Kyle Shanahan, like so many, is fed up with the discrimination of black people in the United States, especially when it comes to their interactions with law enforcement. Shanahan gave a passionate and emotional monologue on Thursday afternoon to Bay Area media via Zoom conference, his first public comments since the killing of George Floyd by a white police officer, and the subsequent demonstrations that have swept the nation.
What follows is a transcript of Shanahan’s comments, edited for brevity and clarity:
“People are hurting. Black people mainly are scared. The disturbing thing is they’ve been scared for a long time. This is it. This is the cry for help they’ve been giving for a long time and people don’t totally listen. I think everyone’s at fault for that, but I’m not saying black people are, because they’re the ones that have been screaming, I think everyone’s at fault for not totally listening.
“I think one thing that bothers me the most is that throughout this all, throughout my life experiences and stuff, racism is a big deal in our country right now. That’s a fact. That’s not debatable. It’s always been a big deal. It is today just like it was 100 years ago. I think something as a white person that bothers me is that I don’t think all white people realize that. There’s different parts of this country, but a lot of white people if they don’t see it, they don’t think it’s happening. They associate racism with slavery and stuff a long time ago. That’s the problem.
“Racism is all over, and that’s what black people deal with every day. White people are very sheltered to that and ignorant, and that’s the message that’s been missed.
“I’ve been in sports my whole life. I’ve had white friends, black friends, asian friends my whole life, and I was fortunate to be in communities or teams where it wasn’t a big deal. The same stuff I see in my kids, and I’ll keep my kids in those type of situations so it’s never a big deal for them. And it wasn’t for me. But there was stuff as I got older with my black friends and stuff, that I can promise you was consistant with all black friends no matter where I had them.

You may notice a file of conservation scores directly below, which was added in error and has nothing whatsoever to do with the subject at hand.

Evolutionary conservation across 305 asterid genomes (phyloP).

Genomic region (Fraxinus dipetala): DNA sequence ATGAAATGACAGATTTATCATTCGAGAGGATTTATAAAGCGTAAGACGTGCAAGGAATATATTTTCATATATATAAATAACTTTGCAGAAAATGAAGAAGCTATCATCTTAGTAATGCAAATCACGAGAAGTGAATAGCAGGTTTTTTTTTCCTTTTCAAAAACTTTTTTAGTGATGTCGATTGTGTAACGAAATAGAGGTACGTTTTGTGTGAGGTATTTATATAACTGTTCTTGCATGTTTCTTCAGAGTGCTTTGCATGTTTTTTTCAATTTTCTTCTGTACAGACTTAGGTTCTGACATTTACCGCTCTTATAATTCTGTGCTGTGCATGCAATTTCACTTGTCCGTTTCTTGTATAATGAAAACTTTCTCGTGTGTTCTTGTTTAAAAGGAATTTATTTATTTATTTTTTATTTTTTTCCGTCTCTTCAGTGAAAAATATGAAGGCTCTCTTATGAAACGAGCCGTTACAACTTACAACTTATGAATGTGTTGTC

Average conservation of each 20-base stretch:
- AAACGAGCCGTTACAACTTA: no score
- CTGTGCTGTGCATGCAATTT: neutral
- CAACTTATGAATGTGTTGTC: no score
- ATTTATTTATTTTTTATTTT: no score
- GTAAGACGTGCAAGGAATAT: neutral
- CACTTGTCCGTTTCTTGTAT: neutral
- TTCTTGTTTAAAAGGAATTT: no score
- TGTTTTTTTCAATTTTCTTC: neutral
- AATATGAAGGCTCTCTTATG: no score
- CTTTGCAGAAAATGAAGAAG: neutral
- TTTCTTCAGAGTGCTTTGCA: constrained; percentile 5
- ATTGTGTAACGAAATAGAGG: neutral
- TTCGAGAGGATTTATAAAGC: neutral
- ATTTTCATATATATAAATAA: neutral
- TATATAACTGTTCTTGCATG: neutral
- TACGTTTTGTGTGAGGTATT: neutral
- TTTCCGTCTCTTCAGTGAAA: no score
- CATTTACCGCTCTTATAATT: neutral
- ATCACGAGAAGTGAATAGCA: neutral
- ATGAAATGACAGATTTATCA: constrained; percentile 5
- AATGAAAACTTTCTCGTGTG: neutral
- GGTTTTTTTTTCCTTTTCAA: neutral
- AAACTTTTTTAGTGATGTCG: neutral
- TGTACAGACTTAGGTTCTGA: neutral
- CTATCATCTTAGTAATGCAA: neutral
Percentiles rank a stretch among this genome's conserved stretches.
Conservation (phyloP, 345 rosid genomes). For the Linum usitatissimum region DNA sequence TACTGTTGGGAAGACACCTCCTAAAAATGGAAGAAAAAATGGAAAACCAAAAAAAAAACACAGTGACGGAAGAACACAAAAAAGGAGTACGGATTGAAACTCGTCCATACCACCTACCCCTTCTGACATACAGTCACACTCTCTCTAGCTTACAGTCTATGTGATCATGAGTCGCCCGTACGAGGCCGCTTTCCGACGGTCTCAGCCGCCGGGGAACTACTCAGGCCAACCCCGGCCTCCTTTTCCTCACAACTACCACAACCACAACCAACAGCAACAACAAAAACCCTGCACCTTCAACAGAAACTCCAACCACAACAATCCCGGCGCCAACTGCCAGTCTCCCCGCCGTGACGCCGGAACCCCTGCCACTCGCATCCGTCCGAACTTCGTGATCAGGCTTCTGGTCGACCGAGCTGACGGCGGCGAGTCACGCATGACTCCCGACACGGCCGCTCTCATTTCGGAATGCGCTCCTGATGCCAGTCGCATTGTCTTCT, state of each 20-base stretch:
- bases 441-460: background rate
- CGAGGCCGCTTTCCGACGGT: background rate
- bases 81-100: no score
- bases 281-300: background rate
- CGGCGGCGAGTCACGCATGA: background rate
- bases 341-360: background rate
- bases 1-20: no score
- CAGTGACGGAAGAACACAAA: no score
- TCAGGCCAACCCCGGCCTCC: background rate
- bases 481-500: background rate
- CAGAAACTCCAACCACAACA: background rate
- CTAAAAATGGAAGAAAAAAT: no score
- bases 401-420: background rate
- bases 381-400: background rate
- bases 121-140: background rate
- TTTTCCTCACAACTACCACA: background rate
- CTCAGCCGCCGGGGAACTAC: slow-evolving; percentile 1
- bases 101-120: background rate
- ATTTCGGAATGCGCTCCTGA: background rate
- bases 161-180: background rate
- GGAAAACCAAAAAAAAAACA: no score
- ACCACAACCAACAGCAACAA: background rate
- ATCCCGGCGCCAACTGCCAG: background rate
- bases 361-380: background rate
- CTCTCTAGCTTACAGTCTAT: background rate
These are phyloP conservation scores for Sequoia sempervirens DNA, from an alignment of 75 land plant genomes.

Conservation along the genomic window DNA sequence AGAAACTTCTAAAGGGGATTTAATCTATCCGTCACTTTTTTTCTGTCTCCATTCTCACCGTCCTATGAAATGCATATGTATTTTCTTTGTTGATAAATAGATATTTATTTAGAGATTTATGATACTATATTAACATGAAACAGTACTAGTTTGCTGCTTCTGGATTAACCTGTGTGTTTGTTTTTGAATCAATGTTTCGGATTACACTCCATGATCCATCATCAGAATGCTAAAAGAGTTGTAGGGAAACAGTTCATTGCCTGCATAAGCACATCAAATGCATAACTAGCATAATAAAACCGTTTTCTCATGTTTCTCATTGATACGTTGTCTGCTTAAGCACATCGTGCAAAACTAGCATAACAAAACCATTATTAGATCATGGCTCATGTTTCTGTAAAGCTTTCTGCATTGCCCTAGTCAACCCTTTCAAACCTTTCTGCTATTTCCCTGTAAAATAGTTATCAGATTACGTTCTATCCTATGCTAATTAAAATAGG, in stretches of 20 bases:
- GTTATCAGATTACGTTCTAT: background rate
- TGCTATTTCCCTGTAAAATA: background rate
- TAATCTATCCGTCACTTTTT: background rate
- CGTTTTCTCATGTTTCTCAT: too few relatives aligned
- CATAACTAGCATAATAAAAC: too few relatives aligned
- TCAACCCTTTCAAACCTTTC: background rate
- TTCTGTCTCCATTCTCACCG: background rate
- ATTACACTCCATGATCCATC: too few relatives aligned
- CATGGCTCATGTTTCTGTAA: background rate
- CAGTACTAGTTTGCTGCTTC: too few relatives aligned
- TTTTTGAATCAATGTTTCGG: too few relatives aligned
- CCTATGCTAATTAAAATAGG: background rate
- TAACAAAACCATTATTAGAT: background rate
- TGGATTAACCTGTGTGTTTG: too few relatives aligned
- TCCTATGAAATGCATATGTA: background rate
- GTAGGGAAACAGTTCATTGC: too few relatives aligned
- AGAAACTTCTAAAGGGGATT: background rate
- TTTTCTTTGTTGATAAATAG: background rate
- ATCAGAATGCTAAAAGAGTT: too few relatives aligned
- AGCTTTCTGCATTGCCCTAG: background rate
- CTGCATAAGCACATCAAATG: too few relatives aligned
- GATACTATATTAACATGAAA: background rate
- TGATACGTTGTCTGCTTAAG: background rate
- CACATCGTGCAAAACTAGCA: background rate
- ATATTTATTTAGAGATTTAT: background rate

“I’ve moved around my whole life, never been in one place for longer than four years, so I’ve lived all over this country and I’ve had all types of friends. One thing can tell you is consistant, some of my black friends, some of the toughest guys I’ve been around, awesome dudes who I’ve never seen get scared of anything, and I can’t tell you how many times when we’re around a cop, I can feel something different in those guys. They’re scared, and it’s been something that’s always bothered me.
“I’ve been in some situations worse than others, but regardless, I don’t know how they feel, but I can tell they feel different from me, and that’s something that is a fact. It doesn’t matter if it’s a black guy in Atlanta or a black guy in California. It doesn’t matter, that’s something they feel.
“That’s the same stuff I’ve seen in my friends since I was 17 and we got caught sneaking out. The difference between the black friend who was scared and me who wasn’t because I thought I had rights. That’s a white privilege that not everyone realizes, and people need to know just because you don’t see it, it doesn’t mean it’s not there, and white people have to acknowledge that.
“This is a fact. This isn’t debatable and there’s nothing more apparent than what happens numbers-wise with black people and what’s going on with the police force. The numbers say it. Also life experiences of all black people say it, and that’s something that isn’t debatable, and we can’t confuse that with anything else. That’s a fact and it’s gone on way too long and I think now white people are listening more than I’ve ever heard before. Which is good and that’s a starting point, because it’s happened too long. It’s very clear. I don’t want to debate it any more. No one does. Open your eyes.”